Jeanine Stassens brings a crusty wit to the role of Aunt Florence, and the scene where she pretends to die just to mess with her physician gets one of the biggest laughs of the evening. Fred Sherrill’s blustering, greedy, lascivious portrayal of Doc makes him her perfect foil. Doc’s son Butch (Evan Tait) is even more witless (but much more likeable) than his father – Tait’s portrayal evokes the part of the hapless “Chris” on Family Guy. When forced to play in a Shakespeare scene, Tait’s character’s stage fright and rushed lines earn him several big laughs.

As Aunt Florence’s third niece, ingĂ©nue “Meg,” Dusti Arab makes the most of the relatively the thankless role of straight man. Arab is cute and spunky, and shows a lot of grit when standing up to her hypocritical fiancĂ©, the minister Duncan (Dan Harry). Harry’s performance is superbly self-righteous – a classic male chauvinist in clerical clothing, played with admirable restraint. Jeananne Kelsey as the roller-skating waitress “Audrey” is a delight, drawing on her considerable comedic skills to create a thoroughly loveable ditz.

The cross-dressing duo (Alex Johnston as Leo/Maxine and Zachary Centers as (Jack/Stephanie) dominates the production from start to finish. Alex’s confident conman is Oliver Hardy to Zach’s timid Stan Laurel – and comparisons to funny men Zero Mostel and Gene Wilder would not be out of line. The pair’s comic mastery is not just a function of costume; in or out of drag these guys are astonishing comedians, and director Pruella Centers makes the most of their talent.

We cannot fail to mention the gorgeous set, brought to us by some fine carpenters and the fertile mind of multi-talented set designer Zachary Centers. The remarkable period costumes (1950’s and Elizabethan) are brought by (wait for it) Pruella and Zachary Centers.

The show runs for two more weekends. Do yourself a favor, trek out to Forest Grove, and catch this gem while you can.

Leading Ladies is playing at Theatre in the Grove, 2128 Pacific Avenue, Forest Grove through Sunday, June 22nd with Friday and Saturday performances at 7:30 pm and Sunday matinees at 2:30 pm.

Wednesday, June 4, 2014


By Tina Arth and Darrell Baker

Cole Porter’s classic musical comedy Anything Goes has survived a number of dramatic sea changes since it made its Broadway debut in 1934. Sings have been added, deleted, and reassigned, characters renamed, and plotlines modified, keeping the show remarkably fresh as it enters its 80th year. Director Tony Bump’s current adaptation at Hillsboro’s HART Theatre fully exploits the license granted by this tradition, and the result is a lean, clever, fast-paced show that thoroughly entertains its 2014 audience.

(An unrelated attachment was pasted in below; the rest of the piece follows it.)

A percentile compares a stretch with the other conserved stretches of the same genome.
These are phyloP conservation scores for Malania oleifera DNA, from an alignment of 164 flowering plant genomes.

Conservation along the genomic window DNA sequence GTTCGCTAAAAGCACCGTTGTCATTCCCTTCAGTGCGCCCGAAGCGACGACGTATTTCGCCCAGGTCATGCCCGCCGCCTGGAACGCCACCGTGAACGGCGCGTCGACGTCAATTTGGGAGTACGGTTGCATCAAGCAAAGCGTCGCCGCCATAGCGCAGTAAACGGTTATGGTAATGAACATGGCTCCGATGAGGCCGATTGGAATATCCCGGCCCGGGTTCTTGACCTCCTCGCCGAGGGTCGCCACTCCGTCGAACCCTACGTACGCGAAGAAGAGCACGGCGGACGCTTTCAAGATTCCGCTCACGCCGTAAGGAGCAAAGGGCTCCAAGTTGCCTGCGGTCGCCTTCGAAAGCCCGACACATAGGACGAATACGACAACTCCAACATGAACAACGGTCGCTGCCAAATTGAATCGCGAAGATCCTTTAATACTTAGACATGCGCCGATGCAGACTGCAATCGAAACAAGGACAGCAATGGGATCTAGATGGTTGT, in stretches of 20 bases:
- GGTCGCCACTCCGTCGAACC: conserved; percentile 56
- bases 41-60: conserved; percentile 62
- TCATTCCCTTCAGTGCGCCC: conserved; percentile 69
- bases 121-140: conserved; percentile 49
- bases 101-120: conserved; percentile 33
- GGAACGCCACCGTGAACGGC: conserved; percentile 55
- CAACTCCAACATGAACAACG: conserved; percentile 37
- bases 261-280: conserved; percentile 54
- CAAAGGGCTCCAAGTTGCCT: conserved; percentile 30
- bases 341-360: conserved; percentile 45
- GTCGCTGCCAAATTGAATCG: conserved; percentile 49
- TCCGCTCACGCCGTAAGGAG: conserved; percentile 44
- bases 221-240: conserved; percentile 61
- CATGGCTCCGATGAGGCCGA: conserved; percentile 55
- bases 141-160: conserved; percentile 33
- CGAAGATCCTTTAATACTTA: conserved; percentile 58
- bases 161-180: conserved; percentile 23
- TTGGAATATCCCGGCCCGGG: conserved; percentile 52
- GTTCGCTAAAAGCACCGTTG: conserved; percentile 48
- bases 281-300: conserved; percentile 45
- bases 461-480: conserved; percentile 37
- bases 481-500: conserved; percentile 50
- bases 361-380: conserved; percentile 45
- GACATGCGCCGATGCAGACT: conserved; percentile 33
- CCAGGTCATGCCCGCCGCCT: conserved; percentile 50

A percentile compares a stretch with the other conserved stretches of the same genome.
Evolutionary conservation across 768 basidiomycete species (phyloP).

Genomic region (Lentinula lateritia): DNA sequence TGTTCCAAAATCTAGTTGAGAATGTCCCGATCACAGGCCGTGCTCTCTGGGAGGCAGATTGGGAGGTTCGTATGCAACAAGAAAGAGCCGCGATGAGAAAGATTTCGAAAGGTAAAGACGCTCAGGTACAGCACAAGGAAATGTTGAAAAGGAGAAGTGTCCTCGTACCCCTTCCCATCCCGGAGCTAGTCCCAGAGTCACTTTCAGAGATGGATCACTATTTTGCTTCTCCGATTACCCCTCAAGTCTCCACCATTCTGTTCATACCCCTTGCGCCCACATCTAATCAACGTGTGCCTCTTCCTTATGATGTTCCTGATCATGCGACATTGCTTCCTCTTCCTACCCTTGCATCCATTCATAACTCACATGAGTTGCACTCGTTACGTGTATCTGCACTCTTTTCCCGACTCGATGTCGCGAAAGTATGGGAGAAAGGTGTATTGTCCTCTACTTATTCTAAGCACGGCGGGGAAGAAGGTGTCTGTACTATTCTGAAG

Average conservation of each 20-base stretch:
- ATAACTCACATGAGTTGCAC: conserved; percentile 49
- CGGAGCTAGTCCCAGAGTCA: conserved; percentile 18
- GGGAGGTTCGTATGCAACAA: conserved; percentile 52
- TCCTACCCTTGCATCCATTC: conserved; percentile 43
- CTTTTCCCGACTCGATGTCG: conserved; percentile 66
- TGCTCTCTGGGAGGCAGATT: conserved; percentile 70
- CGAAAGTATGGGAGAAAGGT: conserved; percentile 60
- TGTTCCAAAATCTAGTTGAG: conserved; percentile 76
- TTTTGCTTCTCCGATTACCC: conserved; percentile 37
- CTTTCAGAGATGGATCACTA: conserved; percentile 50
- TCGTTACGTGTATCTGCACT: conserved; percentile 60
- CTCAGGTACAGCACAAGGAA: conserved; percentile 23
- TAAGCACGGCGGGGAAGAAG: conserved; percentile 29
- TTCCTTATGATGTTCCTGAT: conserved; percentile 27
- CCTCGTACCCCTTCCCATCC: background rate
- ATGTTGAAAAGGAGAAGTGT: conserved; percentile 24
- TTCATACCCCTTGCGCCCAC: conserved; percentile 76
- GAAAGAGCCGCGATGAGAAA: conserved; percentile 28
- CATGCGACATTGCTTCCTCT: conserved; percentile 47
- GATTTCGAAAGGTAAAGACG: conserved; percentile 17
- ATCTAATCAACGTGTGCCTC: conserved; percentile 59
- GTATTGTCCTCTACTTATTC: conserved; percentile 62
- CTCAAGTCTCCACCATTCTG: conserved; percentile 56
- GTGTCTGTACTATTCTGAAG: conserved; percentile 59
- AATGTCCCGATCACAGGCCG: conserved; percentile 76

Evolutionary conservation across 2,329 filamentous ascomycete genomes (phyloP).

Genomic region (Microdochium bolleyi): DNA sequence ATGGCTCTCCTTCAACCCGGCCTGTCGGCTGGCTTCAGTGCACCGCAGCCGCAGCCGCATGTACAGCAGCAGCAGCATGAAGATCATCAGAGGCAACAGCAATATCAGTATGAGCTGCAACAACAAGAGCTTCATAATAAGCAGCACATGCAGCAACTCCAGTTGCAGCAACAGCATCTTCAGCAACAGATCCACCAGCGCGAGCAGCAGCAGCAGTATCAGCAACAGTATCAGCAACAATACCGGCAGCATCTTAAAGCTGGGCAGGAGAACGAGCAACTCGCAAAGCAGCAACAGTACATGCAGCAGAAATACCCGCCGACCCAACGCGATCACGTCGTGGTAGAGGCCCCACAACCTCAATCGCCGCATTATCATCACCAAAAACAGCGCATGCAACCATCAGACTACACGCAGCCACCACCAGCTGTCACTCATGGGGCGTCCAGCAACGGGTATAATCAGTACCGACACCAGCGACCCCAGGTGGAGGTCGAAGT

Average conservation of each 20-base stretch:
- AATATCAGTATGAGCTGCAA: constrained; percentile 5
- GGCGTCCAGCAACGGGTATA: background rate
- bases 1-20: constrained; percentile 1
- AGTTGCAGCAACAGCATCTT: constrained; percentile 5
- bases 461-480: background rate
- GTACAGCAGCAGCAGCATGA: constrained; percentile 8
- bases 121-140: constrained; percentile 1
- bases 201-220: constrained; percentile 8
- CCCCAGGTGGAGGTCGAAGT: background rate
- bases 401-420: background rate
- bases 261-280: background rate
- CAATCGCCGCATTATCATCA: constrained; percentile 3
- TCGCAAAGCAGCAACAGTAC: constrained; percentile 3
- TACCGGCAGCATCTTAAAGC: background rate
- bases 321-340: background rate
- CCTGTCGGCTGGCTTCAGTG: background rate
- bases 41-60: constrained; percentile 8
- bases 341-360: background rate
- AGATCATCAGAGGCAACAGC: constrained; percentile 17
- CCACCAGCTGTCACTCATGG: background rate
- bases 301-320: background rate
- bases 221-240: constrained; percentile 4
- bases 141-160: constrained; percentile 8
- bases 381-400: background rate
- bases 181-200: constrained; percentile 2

Young Wall Street broker Billy Crocker comes aboard the S.S. American to deliver a passport to his boss. Billy encounters the lovely Hope Harcourt, for whom he has pined ever since they spent 9 (or was it 12?) hours in a hansom cab months earlier. Discovering that Hope is en route to England to marry stuffy British nobleman Sir Evelyn Oakleigh, Billy opts to stow away and disrupt the wedding plans. Gangster on the lam Moonface Martin takes Billy under his wing, and over the course of two acts, 18 musical numbers, countless disguises, sight gags, and cheap jokes Billy wins Hope’s hand. The plot is tied up nicely when Sir Evelyn marries alluring nightclub performer Reno Sweeney, Hope’s mother finds true love with Billy’s boss, and Moonface Martin is declared harmless by the FBI.

Andy Roberts (“Billy Crocker”) and Rachel Thomas (“Hope Harcourt”) make a cute and believable couple. Thomas shifts fluidly from starry-eyed infatuation to dignified petulance, while Roberts brings a playful insouciance to his pathetically obvious disguises. Their mastery of the tricky lyrics and meter of “It’s Delovely” make this lighthearted number one of the show’s highlights.
Dorinda Toner (“Reno Sweeney”) makes the most of a role originally defined by the great Ethel Merman. She is brassy, brash, and bubbly – a real belter with a great voice. In solos and backed by her “Angels” (a lovable quartet of slightly used, tap-dancing showgirls) she enthusiastically delivers the show’s liveliest numbers.

Steve Pitzel (“Sir Evelyn Oakleigh”) uses his extensive entertainment background to mine every possible nuance of what can be (but isn’t always) a great comic role. His timing, dry delivery, and exceptionally mobile eyes ensure that many of the show’s funniest situations get the laughs they deserve.

Anything Goes’ secret weapon is Stan Yeend as the machine gun totin’ Public Enemy #13, Moonface Martin. From his first moment on stage, Yeend holds the audience in thrall as he casually cavorts through an endless series of one-liners mixed with physical comedy. He is ably assisted by Megan Bronleewe as his sidekick, “Bonnie,” who gives a particularly funny twist to her delivery of “Heaven Hop.”

The show requires a strong ensemble for many of the big song and dance numbers; despite some problems with accompaniment director Bump’s cast is equal to the task. Audiences looking for a good old-fashioned musical with lots of laughs, lively tap dancing, and appealing songs will definitely enjoy the production.

Anything Goes runs through Sunday, June 22 with performances at 7:30 p.m. on Fridays and Saturdays and 2:00 p.m. on Sundays at H.A.R.T. Theater, 185 S.E. Washington, Hillsboro.